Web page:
Pathways to specification of interneurons and oligodendrocytes
Previous work has indicated that both oligodendrocytes and interneurons are primarily specified in the ventral telencephalon, possibly by the functions of Dlx1/2 and Mash1 (reviewed by Bertrand et al., 2002). In the combined absence of both Nkx2.1 and Gsh2, the generation of both of these cell types is altered in profound and distinct ways. Although still present, interneurons in the cerebral cortex of double mutants are markedly reduced and resemble those observed in Nkx2.1 mutants(Sussel et al., 1999). Recent studies have revealed that the primary source of cortical interneurons is the MGE (Lavdas et al., 1999;Wichterle et al., 1999, 2001; Anderson et al., 2001; Nery et al., 2002). Therefore,because the combined loss of Nkx2.1 and Gsh2 results in a conversion of the MGE to an LGE fate similar to that observed in single Nkx2.1 mutants, it is not surprising that the two mutants resemble each other with regard defects in the generation of interneurons.
Our results also give a novel insight into the function of Nkx2.1and Gsh2 in oligodendrocyte development. Subpallial-derived oligodendrocytes consist of at least two distinct populations: those that express Pdgfra and those that express Plp/DM20(Spassky et al., 1998; Perez-Villegas et al., 1999; Nery et al., 2001). Our results reveal that only the PDGFRα-positive population is dependent on the function of Nkx2.1 and Gsh2; the Plp/DM20population is unaffected by the loss of these genes. As shown here and previously (Nery et al.,2001), the generation of the PDGFRα-population is positively regulated by the function of Nkx2.1. Interestingly, this population also appears to be under negative regulation by Gsh2, as indicated by the derepression of Pdgfra expression in the MGE and LGE VZ in the absence of Gsh2. Moreover, ectopic expression of Gsh2 in the medial domain early in development (E9.5), as revealed by retroviral gain-of-function experiments, results in the repression of Nkx2.1, an essential regulator of the generation of PDGFRα-positive oligodendrocytes in the MGE. Therefore, as Gsh2 may repress the generation of PDGFRα-positive oligodendrocytes in the developing MGE, specification of these cells may occur prior to the normal expansion of Gsh2 into the medial domain during development (<E10.5). In contrast to the generation of PDGFRα-positive cells, the specification of the Plp/DM20-positive cells is not dependent on Nkx2.1 or Gsh2. Plp/DM20-positive cells are generated in the presumptive amygdaloid region of the caudal subpallium. We have previously revealed that this region is a unique progenitor zone distinct from the MGE and LGE, and that it is not dependent on the function of Nkx2.1 and Gsh2 (Nery et al., 2002). Therefore, other transcription factor(s) must regulate the specification of this population. However, these factors are presumably downstream of Shh, as both PDGFRα- and Plp/DM20-positive oligodendrocyte populations are absent in Shh–/– mutants.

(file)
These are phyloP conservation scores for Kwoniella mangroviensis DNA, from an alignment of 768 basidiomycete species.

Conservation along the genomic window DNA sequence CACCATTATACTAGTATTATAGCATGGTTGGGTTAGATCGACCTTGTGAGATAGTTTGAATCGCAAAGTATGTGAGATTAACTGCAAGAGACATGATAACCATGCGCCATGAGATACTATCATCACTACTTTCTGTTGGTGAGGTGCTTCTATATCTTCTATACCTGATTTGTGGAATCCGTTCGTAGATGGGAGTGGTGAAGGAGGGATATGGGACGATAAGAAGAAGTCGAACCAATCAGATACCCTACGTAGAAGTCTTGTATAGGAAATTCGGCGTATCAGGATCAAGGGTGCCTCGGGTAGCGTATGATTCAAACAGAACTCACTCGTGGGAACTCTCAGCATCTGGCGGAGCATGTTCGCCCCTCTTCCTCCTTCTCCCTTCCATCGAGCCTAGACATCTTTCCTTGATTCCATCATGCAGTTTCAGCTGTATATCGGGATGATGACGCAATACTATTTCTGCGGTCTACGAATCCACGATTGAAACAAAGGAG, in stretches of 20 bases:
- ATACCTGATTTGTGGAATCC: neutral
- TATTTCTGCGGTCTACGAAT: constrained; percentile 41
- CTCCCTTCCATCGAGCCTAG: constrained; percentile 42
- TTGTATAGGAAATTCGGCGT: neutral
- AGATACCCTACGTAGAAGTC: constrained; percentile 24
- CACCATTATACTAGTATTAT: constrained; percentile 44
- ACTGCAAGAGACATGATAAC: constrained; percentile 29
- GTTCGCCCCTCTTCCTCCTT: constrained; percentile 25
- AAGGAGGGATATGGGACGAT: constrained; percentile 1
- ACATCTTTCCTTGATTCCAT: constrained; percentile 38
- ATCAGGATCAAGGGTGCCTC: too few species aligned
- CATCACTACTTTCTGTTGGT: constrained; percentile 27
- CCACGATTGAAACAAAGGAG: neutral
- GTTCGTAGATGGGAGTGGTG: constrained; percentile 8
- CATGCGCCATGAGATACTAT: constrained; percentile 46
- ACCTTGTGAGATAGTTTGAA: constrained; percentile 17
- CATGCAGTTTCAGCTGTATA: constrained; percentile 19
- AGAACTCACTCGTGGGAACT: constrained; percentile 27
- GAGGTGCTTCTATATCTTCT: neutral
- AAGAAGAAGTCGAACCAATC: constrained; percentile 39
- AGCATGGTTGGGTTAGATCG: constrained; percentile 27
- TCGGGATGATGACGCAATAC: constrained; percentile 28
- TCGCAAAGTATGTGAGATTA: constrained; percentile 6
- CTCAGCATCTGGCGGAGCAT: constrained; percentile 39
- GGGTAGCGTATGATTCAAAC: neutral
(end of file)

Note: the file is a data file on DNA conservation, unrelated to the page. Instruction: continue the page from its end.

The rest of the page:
Taken together with previous studies, a hierarchy of gene expression for producing interneurons and oligodendrocytes is becoming apparent. Initiating the generation of these cell types in ventral regions are extrinsic cues,including Shh. These cues result in the expression of homeodomain genes, including Nkx2.1 and Gsh2, that ensure the expression of pan-ventral transcription factors, such as Dlx1/2, Mash1 and Olig2, in the MGE and LGE. These genes, in turn, may act as key effectors in the generation of specific ventral cell types, such as interneurons, and distinct populations of oligodendrocytes.
Supplemental data available online
We thank Yuan Yuan Huang for excellent technical assistance, and members of the Fishell laboratory for insightful discussions andcritical reading of the manuscript. We also thank Irene Zohn and Deborah Yelon for critical reading of the manuscript, and Hakan Torreson and Kenny Campbell for sharing unpublished data. We thank the following for probes and reagents: S. Potter (Gsh2and the Gsh2–/– mutant mice), C. Gerfin(GAD67), J. Rubenstein (Dlx2, Lhx6), F. Guillemot(Mash1, Ngn2), P. Charnay (Ebf1), Charles Stiles(Olig2), R. Lang (Sey mice), B. Richardson (Pdgfra,Plp/DM20), A. Kawakami (mouse anti-Pax6), H. Westphal and C. Chiang(Shh–/– mice), S. Kimura(Nkx2.1–/– mice), U. Eriksson (anti-CRBP), and K. Campbell (anti-Gsh2, Gsh1). This work was supported by NIH grant(NS39007) to G.F. J.C. is a recipient of a NIH post-doctoral fellowship(NS10962-01).